Wells Slides After Another Dismal Quarter With Misses Across The Board

Wells Slides After Another Dismal Quarter With Misses Across The Board

There are three certainties in life: Death, taxes and Wells Fargo bungling up its quarter.

Moments after JPM reported its latest stellar quarter, which saw a record $12.1BN in adjusted earnings (boosted by $2.9BN in reserve releases), Wells Fargo once again proved it is the black sheep of US banks with earnings that missed on the top and bottom line.

For Q4 Wells reported:

  • EPS 64c, missing estimates of 60c y/y
  • Revenue of $17.93 billion, missing the estimate of $18.09 billion

Wells’ results would have been even worse had the bank not sharply cut its credit loss provision, which dropped by $823 million to a negative $179 million (meaning a benefit).  The bank also announced total net charge offs of $584MM, well below the $921.6MM expected. This is odd considering even JPM saw its credit loss provisions increase sharply in the quarter.

The bank also announced loans of $899.7 billion, below the estimate of $917.92 billion, while deposits dipped from $1.399 trillion to $1.380 trillion.

As usual, net interest income for the mortgage-heavy bank continued to slide, and dropped to $9.28 billion, missing the estimate of $9.43 billion, and the lowest on record. In percentage terms, net interest margin was 2.13%, just beating the estimate of 2.12%. This is what the bank said:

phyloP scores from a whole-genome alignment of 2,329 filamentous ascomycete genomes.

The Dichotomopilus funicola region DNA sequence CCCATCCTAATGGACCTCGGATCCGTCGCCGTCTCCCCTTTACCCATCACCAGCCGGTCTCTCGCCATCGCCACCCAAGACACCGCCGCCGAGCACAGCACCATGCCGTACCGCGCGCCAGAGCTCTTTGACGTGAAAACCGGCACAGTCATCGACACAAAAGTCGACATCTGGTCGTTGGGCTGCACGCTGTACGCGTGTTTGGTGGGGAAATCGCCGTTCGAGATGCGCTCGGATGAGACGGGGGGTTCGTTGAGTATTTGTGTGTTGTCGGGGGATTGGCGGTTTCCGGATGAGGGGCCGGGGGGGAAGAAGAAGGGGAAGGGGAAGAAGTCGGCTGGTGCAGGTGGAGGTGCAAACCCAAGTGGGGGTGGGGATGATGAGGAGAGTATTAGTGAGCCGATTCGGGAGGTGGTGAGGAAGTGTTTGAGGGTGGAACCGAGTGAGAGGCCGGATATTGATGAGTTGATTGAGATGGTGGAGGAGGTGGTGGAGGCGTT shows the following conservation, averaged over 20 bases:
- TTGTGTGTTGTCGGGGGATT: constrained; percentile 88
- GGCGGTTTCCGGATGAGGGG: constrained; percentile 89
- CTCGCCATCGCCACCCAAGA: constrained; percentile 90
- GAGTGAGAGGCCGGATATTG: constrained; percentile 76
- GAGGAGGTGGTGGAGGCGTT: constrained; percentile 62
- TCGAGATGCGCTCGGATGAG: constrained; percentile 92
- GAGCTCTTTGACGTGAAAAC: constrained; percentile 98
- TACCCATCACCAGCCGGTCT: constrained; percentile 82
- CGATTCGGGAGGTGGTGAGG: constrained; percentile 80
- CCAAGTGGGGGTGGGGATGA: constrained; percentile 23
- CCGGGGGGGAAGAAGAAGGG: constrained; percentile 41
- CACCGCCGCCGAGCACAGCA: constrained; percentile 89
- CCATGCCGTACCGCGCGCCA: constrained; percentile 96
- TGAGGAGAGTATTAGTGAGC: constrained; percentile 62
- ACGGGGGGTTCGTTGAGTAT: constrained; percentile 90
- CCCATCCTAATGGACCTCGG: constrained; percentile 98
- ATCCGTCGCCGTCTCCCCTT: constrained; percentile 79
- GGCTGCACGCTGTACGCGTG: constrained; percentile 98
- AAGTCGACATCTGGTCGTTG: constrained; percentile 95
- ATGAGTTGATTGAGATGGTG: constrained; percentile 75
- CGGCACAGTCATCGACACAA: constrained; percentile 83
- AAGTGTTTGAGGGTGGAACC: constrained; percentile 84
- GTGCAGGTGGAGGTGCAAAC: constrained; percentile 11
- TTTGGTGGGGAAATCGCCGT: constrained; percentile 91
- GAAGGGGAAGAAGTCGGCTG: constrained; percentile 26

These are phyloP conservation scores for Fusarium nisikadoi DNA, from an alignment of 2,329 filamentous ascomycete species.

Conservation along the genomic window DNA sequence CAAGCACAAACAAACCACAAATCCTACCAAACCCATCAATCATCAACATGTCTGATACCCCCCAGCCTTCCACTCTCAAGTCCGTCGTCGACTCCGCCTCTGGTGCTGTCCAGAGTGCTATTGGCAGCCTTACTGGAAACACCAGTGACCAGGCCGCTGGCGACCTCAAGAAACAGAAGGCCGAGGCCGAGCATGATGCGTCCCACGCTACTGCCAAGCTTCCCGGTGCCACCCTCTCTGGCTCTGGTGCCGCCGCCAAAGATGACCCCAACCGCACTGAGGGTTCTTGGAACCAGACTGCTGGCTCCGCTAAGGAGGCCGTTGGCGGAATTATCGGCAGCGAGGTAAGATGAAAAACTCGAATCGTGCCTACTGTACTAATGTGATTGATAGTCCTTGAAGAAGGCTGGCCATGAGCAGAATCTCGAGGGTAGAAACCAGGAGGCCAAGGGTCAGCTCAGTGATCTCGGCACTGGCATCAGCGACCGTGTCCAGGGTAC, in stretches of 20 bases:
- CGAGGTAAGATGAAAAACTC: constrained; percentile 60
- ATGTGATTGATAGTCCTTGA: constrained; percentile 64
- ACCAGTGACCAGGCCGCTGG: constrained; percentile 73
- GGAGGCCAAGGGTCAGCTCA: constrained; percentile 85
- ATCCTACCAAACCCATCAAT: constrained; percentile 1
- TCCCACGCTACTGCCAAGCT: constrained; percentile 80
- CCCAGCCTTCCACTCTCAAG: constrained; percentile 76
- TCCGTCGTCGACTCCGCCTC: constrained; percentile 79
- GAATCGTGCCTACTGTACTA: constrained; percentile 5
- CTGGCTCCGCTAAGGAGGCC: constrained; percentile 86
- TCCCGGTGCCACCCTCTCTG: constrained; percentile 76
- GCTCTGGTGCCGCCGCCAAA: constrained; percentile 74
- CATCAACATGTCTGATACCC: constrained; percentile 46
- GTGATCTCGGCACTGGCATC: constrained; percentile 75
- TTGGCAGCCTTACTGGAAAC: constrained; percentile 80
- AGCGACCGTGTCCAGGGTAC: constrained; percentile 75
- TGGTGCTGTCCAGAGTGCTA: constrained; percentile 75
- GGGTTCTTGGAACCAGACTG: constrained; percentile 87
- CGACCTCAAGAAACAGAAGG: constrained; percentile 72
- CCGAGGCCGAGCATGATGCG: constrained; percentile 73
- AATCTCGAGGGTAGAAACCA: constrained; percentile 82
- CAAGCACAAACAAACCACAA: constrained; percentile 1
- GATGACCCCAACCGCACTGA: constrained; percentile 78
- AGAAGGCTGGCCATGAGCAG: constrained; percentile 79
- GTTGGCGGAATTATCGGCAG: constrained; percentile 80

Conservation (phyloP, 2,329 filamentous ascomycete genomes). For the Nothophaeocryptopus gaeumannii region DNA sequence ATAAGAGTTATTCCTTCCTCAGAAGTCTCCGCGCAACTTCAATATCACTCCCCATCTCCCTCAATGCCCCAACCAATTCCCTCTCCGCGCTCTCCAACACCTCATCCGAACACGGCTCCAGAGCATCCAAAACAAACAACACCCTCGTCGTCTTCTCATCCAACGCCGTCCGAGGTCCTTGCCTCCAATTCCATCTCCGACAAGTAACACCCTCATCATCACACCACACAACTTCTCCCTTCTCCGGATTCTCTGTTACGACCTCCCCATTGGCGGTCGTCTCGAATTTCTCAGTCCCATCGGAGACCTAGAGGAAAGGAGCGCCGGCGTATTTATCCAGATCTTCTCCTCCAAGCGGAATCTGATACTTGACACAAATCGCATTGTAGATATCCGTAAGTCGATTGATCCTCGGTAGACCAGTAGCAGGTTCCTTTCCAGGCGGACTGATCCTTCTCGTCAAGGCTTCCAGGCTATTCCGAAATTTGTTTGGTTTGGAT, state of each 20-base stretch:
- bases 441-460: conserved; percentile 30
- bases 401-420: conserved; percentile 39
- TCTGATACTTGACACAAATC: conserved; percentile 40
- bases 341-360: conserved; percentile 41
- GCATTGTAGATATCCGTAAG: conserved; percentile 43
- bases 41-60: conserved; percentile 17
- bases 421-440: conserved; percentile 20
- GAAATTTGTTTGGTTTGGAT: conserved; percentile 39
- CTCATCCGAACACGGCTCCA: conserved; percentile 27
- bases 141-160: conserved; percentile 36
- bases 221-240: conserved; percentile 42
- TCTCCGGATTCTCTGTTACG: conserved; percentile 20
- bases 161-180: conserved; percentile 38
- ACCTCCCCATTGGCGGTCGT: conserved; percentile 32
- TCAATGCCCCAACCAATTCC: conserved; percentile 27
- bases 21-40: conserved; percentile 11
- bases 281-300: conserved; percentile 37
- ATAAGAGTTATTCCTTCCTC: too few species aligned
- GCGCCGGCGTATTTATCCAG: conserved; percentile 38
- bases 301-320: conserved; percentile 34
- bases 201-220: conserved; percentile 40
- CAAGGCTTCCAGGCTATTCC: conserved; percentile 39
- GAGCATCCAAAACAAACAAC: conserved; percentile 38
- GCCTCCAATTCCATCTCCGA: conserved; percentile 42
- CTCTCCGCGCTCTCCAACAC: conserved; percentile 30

• Net interest income decreased $1.9 billion, or 17%, YoY reflecting the impact of lower interest rates, which drove a repricing of the balance sheet, lower loans primarily due to weak customer demand and elevated prepayments, lower investment securities, as well as higher mortgage-backed securities (MBS) premium amortization (4Q20 MBS premium amortization was $646 million vs. $445 million in 4Q19)
  • Net interest income decreased $93 million, or 1%, from 3Q20 reflecting lower loan balances on lower customer demand and elevated prepayments, and the impact of lower interest rates, which drove a repricing of the balance sheet

And visually:

On the corporate and investment banking side, total revenues were down 7% YoY and 6% from 3Q20, with markets revenue down 26% from 3Q20 on lower trading volumes across FICC and Equities, as well as lower Credit Adjustment and Other revenue

Banking revenue down 13% YoY primarily due to lower Treasury Management and Payments revenue predominantly driven by the impact of lower interest rates and lower deposit balances, and up 4% from 3Q20 on higher Investment Banking revenue driven by higher advisory fees and equities origination

Commercial Real Estate revenue up 15% from 3Q20 on higher CMBS volumes and improved gain on sale margins, as well as an increase in low income housing tax credit income

There was no good news looking ahead either with the bank expecting 2021 net interest income to be flat to down 4% from the annualized 4Q20 level of $36.8 billion. The expectations “reflect the announced sale of our student loan portfolio which accounts for approximately 1% of the decline. Expectations influenced by interest rate environment that remains below levels at which the majority of the portfolio was originated. Expectations assume the asset cap will remain in place for 2021.”

As a result of these ugly results, the stock is not happy, sliding over 2%.

Full results below (pdf link)

 

Tyler Durden
Fri, 01/15/2021 – 08:20

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